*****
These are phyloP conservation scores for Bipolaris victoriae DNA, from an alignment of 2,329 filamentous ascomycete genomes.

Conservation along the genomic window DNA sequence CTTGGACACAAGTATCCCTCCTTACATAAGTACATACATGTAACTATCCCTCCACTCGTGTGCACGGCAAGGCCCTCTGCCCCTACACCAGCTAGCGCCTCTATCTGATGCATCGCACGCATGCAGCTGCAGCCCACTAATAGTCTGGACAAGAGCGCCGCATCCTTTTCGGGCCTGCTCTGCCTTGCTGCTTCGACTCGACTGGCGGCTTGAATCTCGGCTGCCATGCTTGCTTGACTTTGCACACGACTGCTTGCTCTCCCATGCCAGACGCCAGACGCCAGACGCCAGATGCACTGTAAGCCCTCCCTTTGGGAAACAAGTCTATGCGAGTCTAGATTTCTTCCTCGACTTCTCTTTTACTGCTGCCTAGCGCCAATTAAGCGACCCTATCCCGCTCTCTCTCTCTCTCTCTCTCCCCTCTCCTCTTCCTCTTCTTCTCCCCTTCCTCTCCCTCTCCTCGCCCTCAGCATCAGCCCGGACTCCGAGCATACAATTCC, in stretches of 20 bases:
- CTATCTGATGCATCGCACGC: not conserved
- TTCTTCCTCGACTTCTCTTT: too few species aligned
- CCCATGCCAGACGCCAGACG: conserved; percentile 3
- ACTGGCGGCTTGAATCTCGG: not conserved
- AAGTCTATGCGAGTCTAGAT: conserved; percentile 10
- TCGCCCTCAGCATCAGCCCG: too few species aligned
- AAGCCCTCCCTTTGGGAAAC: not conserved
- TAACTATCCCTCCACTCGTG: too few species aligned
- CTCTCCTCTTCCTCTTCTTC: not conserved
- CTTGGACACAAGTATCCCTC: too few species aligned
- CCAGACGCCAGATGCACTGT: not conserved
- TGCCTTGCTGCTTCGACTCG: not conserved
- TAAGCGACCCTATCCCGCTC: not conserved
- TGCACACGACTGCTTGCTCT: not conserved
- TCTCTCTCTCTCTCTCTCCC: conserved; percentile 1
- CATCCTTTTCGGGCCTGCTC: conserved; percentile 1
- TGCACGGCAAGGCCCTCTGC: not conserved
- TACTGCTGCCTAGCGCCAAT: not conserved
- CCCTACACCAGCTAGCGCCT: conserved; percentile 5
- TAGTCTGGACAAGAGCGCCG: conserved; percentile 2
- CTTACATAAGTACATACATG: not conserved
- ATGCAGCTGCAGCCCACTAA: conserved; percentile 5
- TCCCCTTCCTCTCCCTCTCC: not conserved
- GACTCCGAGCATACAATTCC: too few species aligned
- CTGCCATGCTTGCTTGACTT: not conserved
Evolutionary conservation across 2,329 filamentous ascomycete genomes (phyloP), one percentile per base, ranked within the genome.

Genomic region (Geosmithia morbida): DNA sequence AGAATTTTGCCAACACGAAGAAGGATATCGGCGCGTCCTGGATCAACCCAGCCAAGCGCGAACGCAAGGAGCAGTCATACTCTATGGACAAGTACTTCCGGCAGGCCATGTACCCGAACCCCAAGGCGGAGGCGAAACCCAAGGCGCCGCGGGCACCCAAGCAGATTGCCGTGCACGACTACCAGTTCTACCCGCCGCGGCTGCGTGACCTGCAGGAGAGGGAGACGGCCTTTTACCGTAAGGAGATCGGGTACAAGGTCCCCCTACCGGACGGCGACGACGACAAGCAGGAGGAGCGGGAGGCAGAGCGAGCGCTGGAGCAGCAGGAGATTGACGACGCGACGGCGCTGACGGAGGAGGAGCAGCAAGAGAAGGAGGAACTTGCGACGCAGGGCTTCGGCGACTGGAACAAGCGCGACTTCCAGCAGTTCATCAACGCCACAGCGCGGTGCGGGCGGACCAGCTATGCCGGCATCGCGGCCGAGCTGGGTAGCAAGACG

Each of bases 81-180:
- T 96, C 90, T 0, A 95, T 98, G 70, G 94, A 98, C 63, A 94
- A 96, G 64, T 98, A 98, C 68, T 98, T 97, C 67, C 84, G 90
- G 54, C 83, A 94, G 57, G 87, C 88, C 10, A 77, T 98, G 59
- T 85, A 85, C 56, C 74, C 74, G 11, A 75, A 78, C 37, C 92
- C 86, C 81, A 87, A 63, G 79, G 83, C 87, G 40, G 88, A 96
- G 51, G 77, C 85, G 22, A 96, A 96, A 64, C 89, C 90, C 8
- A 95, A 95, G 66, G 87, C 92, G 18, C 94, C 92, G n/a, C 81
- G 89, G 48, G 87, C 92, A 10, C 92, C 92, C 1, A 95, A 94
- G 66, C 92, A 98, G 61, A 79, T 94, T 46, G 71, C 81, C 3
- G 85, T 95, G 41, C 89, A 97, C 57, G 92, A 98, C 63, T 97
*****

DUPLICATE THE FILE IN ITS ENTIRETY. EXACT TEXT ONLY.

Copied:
These are phyloP conservation scores for Bipolaris victoriae DNA, from an alignment of 2,329 filamentous ascomycete genomes.

Conservation along the genomic window DNA sequence CTTGGACACAAGTATCCCTCCTTACATAAGTACATACATGTAACTATCCCTCCACTCGTGTGCACGGCAAGGCCCTCTGCCCCTACACCAGCTAGCGCCTCTATCTGATGCATCGCACGCATGCAGCTGCAGCCCACTAATAGTCTGGACAAGAGCGCCGCATCCTTTTCGGGCCTGCTCTGCCTTGCTGCTTCGACTCGACTGGCGGCTTGAATCTCGGCTGCCATGCTTGCTTGACTTTGCACACGACTGCTTGCTCTCCCATGCCAGACGCCAGACGCCAGACGCCAGATGCACTGTAAGCCCTCCCTTTGGGAAACAAGTCTATGCGAGTCTAGATTTCTTCCTCGACTTCTCTTTTACTGCTGCCTAGCGCCAATTAAGCGACCCTATCCCGCTCTCTCTCTCTCTCTCTCTCCCCTCTCCTCTTCCTCTTCTTCTCCCCTTCCTCTCCCTCTCCTCGCCCTCAGCATCAGCCCGGACTCCGAGCATACAATTCC, in stretches of 20 bases:
- CTATCTGATGCATCGCACGC: not conserved
- TTCTTCCTCGACTTCTCTTT: too few species aligned
- CCCATGCCAGACGCCAGACG: conserved; percentile 3
- ACTGGCGGCTTGAATCTCGG: not conserved
- AAGTCTATGCGAGTCTAGAT: conserved; percentile 10
- TCGCCCTCAGCATCAGCCCG: too few species aligned
- AAGCCCTCCCTTTGGGAAAC: not conserved
- TAACTATCCCTCCACTCGTG: too few species aligned
- CTCTCCTCTTCCTCTTCTTC: not conserved
- CTTGGACACAAGTATCCCTC: too few species aligned
- CCAGACGCCAGATGCACTGT: not conserved
- TGCCTTGCTGCTTCGACTCG: not conserved
- TAAGCGACCCTATCCCGCTC: not conserved
- TGCACACGACTGCTTGCTCT: not conserved
- TCTCTCTCTCTCTCTCTCCC: conserved; percentile 1
- CATCCTTTTCGGGCCTGCTC: conserved; percentile 1
- TGCACGGCAAGGCCCTCTGC: not conserved
- TACTGCTGCCTAGCGCCAAT: not conserved
- CCCTACACCAGCTAGCGCCT: conserved; percentile 5
- TAGTCTGGACAAGAGCGCCG: conserved; percentile 2
- CTTACATAAGTACATACATG: not conserved
- ATGCAGCTGCAGCCCACTAA: conserved; percentile 5
- TCCCCTTCCTCTCCCTCTCC: not conserved
- GACTCCGAGCATACAATTCC: too few species aligned
- CTGCCATGCTTGCTTGACTT: not conserved
Evolutionary conservation across 2,329 filamentous ascomycete genomes (phyloP), one percentile per base, ranked within the genome.

Genomic region (Geosmithia morbida): DNA sequence AGAATTTTGCCAACACGAAGAAGGATATCGGCGCGTCCTGGATCAACCCAGCCAAGCGCGAACGCAAGGAGCAGTCATACTCTATGGACAAGTACTTCCGGCAGGCCATGTACCCGAACCCCAAGGCGGAGGCGAAACCCAAGGCGCCGCGGGCACCCAAGCAGATTGCCGTGCACGACTACCAGTTCTACCCGCCGCGGCTGCGTGACCTGCAGGAGAGGGAGACGGCCTTTTACCGTAAGGAGATCGGGTACAAGGTCCCCCTACCGGACGGCGACGACGACAAGCAGGAGGAGCGGGAGGCAGAGCGAGCGCTGGAGCAGCAGGAGATTGACGACGCGACGGCGCTGACGGAGGAGGAGCAGCAAGAGAAGGAGGAACTTGCGACGCAGGGCTTCGGCGACTGGAACAAGCGCGACTTCCAGCAGTTCATCAACGCCACAGCGCGGTGCGGGCGGACCAGCTATGCCGGCATCGCGGCCGAGCTGGGTAGCAAGACG

Each of bases 81-180:
- T 96, C 90, T 0, A 95, T 98, G 70, G 94, A 98, C 63, A 94
- A 96, G 64, T 98, A 98, C 68, T 98, T 97, C 67, C 84, G 90
- G 54, C 83, A 94, G 57, G 87, C 88, C 10, A 77, T 98, G 59
- T 85, A 85, C 56, C 74, C 74, G 11, A 75, A 78, C 37, C 92
- C 86, C 81, A 87, A 63, G 79, G 83, C 87, G 40, G 88, A 96
- G 51, G 77, C 85, G 22, A 96, A 96, A 64, C 89, C 90, C 8
- A 95, A 95, G 66, G 87, C 92, G 18, C 94, C 92, G n/a, C 81
- G 89, G 48, G 87, C 92, A 10, C 92, C 92, C 1, A 95, A 94
- G 66, C 92, A 98, G 61, A 79, T 94, T 46, G 71, C 81, C 3
- G 85, T 95, G 41, C 89, A 97, C 57, G 92, A 98, C 63, T 97